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  13. Wily

    Wily Francés 2016; Portugués 2017; Inglés/Fisterra 2018

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    Although I brought a small supply of 800 mg ibuprofen, I went through them fairly quickly. Luckily, ibuprofen is readily available in every farmacia in 400 and 600 mg doses no prescription needed. You'll also find the prices very reasonable.

    Since I'm talking about farmacias, you'll also find almost every type of foot care product available in them. Pharmacists are very knowledgeable about typical pilgrim afflictions and are extremely friendly and glad to be of assistance. If you do develop some sort of problem, stop in sooner rather than later for assistance.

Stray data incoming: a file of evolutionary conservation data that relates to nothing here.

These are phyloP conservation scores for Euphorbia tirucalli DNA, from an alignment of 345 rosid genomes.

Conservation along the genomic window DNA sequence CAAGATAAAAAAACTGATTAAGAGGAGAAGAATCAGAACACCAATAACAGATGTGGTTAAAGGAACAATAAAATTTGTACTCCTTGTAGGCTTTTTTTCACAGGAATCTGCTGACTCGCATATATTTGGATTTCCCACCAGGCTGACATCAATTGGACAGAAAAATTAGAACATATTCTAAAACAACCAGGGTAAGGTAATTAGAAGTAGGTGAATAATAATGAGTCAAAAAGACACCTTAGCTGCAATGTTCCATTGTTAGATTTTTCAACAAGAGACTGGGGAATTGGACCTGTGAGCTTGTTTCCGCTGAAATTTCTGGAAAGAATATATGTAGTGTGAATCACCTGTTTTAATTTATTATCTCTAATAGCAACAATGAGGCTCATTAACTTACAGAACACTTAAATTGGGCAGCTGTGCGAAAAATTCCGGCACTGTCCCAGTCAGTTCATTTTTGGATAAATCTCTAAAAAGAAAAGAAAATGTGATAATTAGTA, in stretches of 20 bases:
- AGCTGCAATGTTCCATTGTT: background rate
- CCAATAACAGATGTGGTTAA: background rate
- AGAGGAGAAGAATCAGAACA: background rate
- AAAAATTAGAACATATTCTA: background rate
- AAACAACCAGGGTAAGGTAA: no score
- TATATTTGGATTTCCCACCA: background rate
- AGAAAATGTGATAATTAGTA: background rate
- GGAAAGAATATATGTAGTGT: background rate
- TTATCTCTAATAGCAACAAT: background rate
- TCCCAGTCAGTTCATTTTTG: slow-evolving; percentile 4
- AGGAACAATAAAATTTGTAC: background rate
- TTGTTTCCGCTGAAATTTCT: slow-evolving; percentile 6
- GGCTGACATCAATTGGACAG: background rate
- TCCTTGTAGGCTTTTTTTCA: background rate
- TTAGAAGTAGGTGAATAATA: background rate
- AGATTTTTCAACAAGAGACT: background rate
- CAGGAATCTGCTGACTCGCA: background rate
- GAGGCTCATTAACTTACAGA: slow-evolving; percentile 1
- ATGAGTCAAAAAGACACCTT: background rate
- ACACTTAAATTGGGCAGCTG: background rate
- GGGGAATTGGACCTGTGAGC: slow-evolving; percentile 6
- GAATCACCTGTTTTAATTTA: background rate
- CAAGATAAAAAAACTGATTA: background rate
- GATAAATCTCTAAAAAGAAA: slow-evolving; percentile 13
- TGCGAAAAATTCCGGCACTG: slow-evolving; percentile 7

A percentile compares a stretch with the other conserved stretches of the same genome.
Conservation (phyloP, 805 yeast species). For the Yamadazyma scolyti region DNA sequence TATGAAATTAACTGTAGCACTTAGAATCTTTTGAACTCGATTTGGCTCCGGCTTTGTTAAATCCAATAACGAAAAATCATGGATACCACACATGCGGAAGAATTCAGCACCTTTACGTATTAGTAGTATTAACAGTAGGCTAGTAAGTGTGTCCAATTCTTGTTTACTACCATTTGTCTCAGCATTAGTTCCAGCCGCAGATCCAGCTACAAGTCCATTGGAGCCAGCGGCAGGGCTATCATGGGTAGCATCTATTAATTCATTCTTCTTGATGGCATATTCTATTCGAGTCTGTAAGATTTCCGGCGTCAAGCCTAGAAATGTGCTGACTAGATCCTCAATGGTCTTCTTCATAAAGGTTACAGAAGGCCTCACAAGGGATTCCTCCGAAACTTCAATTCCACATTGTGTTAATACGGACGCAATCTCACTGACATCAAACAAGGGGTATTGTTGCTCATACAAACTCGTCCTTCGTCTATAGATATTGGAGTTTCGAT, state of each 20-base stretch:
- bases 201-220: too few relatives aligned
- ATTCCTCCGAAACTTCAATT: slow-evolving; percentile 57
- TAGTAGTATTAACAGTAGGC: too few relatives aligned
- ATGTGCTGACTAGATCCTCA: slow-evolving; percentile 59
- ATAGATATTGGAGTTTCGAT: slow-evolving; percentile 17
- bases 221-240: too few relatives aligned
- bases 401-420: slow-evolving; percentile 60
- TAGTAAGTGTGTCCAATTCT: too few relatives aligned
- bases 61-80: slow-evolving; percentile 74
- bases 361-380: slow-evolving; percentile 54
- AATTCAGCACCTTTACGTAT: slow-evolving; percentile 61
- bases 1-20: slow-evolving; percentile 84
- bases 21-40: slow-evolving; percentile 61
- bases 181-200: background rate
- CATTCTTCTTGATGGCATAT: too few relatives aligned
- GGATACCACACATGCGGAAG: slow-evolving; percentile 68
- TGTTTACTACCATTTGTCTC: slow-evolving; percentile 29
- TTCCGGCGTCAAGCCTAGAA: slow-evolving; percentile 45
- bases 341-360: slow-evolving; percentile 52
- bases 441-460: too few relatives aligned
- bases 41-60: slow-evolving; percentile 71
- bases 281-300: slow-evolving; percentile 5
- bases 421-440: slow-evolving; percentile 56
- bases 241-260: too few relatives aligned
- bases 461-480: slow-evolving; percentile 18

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  14. Gerry Vandermaat

    Gerry Vandermaat Donating Member Donating Member

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    Gday Clare,
    Whilst we were on the Camino last year I had 4 months of prescription melds with me (we were on the Camino and a holiday in Greece afterwards -14 Weeks total). I made the mistake of having them sorted into blister packs for each months (3 a day). This worked well for about 3 days into our trip. All the blister packs started popping open and there were pill everywhere in the bottom of my pack- backpacks can be quite unfriendly to delicate contents. We spent about an hour sorting them out and stowing them in more durable containers that weren't too heavy. We had no problems with authorities about the amount or types - though I did carry my prescription and doctor's note just in case.